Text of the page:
Unrealistic Goal: Targeting A Very Diverse Market

For example, “To be published in US, Japan, Germany, and Spain” is unrealistic because it does not take into account the dynamics of each individual market. And there is little or no chance a press release will be able to generate interest or work at a very large scale.

Realistic Goal: Targeting A Limited Audience You Have Information About

Quality over quantity. There are more chances of improving your traffic if you target a limited market.

Unrealistic Goal: Expecting The Sales Of Your Product To Boost In All Markets

You cannot expect your product to generate an interest in any market through PRs, regardless of the market you are targeting. Press releases will only help attract people of a certain age, or of a certain profession that fits best with your product, and even then they do not translate into direct sales. They work wonders for brand awareness and lead generation though.

Realistic Goal: To Promote Product X Among Customers In Market Y

PRs can be very specific, and to build a good PR campaign you need to be specific about your requirements too.

Unrealistic Goal: Wanting Your Brand To Become Popular Over A Very Short Period Of Time

Even if you have thought about the audience and your market limitations, you still need to consider that it will take time for your business to reach certain popularity levels, or for your sales to increase by a certain percentage.

Realistic Goal: To Increase The Popularity Of A Certain Product In Market X From Time A To Time B

Press Releases aren’t repeated, and so they wear off from people’s memory. Unless you set certain time frames for when you need to increase customer interest before you order a press release, you won’t get what you want.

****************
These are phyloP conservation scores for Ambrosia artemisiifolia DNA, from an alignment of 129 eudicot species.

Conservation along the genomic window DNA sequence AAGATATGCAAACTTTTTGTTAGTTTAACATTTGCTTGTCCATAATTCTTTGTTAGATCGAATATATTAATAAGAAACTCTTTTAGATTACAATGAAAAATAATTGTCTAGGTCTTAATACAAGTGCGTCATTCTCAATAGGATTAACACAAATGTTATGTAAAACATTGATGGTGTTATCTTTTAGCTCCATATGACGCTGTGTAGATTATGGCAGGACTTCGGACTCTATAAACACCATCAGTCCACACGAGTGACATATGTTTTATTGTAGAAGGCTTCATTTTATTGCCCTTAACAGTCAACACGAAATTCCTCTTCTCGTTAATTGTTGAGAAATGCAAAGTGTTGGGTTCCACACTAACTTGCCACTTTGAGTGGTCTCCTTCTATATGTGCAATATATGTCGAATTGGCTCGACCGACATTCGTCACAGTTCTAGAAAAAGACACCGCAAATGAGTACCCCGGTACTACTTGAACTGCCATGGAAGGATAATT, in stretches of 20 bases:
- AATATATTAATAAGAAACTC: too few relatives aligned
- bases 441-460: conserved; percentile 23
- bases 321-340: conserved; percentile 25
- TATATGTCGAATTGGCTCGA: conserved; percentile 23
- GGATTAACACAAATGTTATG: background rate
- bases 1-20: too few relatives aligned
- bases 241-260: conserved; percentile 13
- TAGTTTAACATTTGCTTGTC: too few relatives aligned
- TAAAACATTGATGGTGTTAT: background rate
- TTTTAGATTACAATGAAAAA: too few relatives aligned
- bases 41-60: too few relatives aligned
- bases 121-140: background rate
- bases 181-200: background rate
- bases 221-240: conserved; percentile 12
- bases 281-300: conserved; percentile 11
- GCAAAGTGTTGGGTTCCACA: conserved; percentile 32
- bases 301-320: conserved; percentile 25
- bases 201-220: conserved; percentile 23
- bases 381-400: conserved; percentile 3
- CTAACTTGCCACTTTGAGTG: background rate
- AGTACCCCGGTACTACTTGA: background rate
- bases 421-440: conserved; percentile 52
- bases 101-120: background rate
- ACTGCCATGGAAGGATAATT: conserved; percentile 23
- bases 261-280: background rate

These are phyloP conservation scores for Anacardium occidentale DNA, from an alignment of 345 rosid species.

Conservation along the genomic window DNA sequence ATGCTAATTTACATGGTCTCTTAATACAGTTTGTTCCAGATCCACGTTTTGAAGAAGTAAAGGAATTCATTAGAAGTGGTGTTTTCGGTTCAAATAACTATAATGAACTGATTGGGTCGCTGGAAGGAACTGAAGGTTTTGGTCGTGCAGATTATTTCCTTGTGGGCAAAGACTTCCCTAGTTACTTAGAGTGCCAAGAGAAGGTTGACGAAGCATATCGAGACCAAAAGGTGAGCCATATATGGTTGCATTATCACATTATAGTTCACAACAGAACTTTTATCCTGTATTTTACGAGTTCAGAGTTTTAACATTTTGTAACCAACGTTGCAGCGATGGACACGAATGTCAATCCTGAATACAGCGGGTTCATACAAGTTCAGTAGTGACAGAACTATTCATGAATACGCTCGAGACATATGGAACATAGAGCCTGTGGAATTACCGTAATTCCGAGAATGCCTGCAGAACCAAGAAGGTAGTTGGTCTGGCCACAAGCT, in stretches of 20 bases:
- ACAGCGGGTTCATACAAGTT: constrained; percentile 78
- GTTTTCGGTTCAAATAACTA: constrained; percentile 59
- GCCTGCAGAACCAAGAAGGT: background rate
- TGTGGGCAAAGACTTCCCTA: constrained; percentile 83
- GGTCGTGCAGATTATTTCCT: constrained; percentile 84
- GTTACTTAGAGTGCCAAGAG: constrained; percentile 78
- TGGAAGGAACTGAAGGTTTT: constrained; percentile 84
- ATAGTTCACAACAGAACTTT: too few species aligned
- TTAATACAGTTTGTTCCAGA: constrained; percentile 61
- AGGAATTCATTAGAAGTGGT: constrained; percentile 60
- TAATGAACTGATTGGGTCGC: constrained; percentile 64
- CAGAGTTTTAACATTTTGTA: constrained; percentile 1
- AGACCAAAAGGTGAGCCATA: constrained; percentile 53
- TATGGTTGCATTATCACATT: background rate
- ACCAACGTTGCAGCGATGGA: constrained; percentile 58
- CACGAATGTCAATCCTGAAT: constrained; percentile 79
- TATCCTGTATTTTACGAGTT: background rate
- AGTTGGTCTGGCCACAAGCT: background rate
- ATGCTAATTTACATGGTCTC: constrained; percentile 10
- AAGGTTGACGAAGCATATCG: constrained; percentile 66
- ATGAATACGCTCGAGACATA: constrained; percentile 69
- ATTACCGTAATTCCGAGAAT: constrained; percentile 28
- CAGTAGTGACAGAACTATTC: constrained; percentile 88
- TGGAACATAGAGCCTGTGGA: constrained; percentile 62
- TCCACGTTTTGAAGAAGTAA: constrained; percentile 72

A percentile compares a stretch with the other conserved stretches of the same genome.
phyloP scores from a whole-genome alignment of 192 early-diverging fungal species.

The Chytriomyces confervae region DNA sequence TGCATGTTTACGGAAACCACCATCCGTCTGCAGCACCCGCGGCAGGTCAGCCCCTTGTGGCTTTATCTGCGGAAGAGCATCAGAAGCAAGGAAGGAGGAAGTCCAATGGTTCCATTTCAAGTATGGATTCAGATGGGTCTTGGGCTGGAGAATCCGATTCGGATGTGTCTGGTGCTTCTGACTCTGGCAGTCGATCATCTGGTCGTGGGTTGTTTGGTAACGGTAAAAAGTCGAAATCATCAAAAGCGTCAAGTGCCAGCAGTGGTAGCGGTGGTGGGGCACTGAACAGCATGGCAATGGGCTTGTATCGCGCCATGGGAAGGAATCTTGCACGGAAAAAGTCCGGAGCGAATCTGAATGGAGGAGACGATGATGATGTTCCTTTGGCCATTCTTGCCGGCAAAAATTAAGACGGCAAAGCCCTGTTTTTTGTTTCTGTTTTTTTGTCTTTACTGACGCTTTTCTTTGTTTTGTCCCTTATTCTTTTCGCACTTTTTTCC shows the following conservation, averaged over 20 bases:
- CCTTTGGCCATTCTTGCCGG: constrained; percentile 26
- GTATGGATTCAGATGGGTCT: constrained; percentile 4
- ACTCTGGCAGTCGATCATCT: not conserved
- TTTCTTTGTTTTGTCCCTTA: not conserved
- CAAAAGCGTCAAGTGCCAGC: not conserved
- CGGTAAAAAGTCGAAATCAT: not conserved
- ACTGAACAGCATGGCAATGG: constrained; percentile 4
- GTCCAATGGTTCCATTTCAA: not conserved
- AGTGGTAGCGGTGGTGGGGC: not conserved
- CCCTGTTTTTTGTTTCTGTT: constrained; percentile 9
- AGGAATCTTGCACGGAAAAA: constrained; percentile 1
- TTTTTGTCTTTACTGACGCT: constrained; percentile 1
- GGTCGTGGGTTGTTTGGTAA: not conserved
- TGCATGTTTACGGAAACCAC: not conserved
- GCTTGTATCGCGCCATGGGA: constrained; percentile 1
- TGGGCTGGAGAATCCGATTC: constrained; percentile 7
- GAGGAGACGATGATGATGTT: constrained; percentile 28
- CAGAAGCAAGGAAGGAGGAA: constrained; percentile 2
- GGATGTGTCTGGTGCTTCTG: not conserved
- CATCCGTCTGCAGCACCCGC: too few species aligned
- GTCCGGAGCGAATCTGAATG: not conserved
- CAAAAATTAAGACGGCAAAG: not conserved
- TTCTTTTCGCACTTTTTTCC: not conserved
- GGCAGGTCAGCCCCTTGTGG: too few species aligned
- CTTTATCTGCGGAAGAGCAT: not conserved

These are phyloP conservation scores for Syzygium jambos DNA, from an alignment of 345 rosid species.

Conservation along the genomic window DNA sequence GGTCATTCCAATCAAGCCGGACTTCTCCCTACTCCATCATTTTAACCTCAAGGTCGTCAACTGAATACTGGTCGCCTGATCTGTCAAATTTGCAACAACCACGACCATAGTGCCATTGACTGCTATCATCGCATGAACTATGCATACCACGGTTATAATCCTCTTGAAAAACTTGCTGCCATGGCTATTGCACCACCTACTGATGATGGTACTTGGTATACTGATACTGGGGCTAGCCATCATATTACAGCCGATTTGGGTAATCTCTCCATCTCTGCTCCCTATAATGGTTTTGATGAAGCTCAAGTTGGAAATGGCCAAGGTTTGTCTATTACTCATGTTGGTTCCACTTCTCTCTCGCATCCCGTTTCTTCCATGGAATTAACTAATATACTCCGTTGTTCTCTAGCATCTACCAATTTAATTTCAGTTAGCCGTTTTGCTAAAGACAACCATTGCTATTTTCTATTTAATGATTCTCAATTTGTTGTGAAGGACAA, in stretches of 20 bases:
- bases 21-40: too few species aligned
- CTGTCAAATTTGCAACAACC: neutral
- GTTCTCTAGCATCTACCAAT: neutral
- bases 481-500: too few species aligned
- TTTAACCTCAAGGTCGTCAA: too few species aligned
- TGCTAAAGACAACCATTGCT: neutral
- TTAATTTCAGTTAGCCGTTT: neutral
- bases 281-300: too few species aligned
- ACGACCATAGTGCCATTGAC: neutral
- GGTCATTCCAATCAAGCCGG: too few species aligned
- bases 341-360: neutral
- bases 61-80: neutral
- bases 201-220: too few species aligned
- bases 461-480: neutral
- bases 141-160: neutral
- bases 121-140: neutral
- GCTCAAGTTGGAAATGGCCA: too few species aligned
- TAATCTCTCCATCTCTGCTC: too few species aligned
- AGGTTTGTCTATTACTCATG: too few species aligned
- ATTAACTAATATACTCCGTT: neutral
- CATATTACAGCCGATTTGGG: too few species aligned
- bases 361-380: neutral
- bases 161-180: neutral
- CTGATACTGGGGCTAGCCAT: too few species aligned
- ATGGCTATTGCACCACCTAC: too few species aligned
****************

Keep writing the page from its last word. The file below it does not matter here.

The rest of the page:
Unrealistic Goal: Expecting The PR Company To Do Its Research Properly And Promote Your Brand

If you want something to be particularly added in the press release, you should tell the company running your PR campaign about it. You know your business best and it’s not realistic to imagine someone else recognize and list all of your key features.

Realistic Goal: Expecting the PR to be based on the information you provided the PR company with

The PR company will assume you only want to talk about the information you have given them – and this can affect the quality and the content of your PR campaign. Just remember – if you want something to be included in particular; ask for it.

Unrealistic Goal: Wanting To Use the PR for a Crowdfunding Campaign

Crowdfunding is a very complicated process. And press releases aren’t the best tool for it. This is best done on Social media websites, not PR websites.

Realistic Goal: To Improve The Company’s Reputation In The Market (Both Online And Offline)

A PR is always positive – and this improves the company’s image and stands in the market.

Unrealistic Goal: To Increase The Traffic On Your Website By A Very Large Percentage, For Example, An Increase Of More Than 100%

While a published PR will increase your web traffic, it is unlikely (more like, impossible) that press releases will increase your traffic by more than double your current number, after a single order. However, back to back advertisement campaigns, provided they’re well thought of, can increase web traffic considerably.

Realistic Goal: To Increase The Number Of Clicks On The Links To Their Company’s Blog Or Website

It can totally be done with suitable methods of PR distribution.

Unrealistic Goal: Increase the Popularity Of A Website On Social Media Pages

A press release can lead its readers to your website or social media page, but it may not help you get more followers on social media.